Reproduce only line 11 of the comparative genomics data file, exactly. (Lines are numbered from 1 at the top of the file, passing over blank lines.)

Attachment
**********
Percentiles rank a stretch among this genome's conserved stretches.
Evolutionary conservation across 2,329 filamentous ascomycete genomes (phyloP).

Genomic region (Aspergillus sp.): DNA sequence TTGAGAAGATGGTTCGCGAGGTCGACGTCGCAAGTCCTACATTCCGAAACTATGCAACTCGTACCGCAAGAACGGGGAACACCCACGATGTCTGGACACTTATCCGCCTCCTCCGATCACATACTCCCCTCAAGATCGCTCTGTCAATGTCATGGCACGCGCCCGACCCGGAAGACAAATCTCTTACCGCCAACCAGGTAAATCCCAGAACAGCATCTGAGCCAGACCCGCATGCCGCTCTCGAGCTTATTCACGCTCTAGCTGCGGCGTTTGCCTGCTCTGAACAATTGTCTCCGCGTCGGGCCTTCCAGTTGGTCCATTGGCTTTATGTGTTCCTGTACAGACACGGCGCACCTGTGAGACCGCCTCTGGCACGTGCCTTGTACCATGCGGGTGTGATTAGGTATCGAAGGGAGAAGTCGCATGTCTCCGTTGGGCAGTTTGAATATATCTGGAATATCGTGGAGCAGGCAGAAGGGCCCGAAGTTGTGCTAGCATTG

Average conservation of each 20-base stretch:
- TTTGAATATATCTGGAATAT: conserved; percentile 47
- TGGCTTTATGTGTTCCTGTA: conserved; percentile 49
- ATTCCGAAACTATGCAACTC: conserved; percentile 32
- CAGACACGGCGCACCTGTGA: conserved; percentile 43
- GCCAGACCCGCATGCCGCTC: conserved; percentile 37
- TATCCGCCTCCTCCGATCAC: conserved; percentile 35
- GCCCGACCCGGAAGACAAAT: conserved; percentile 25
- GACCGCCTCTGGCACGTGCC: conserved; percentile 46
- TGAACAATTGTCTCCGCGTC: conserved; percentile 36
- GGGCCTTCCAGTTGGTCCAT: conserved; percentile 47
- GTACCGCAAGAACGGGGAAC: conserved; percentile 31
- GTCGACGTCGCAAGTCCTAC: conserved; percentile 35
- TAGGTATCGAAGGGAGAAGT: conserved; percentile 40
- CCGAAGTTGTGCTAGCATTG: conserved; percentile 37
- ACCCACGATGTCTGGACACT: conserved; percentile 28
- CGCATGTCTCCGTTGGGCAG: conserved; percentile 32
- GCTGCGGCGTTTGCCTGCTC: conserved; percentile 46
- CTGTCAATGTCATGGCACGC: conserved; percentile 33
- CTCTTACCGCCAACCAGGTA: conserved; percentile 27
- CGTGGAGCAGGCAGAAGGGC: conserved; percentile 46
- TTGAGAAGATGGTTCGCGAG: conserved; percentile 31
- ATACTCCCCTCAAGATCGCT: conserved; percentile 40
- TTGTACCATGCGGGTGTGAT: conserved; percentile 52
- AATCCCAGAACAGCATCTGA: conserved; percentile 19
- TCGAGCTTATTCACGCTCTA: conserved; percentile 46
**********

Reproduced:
- GCCCGACCCGGAAGACAAAT: conserved; percentile 25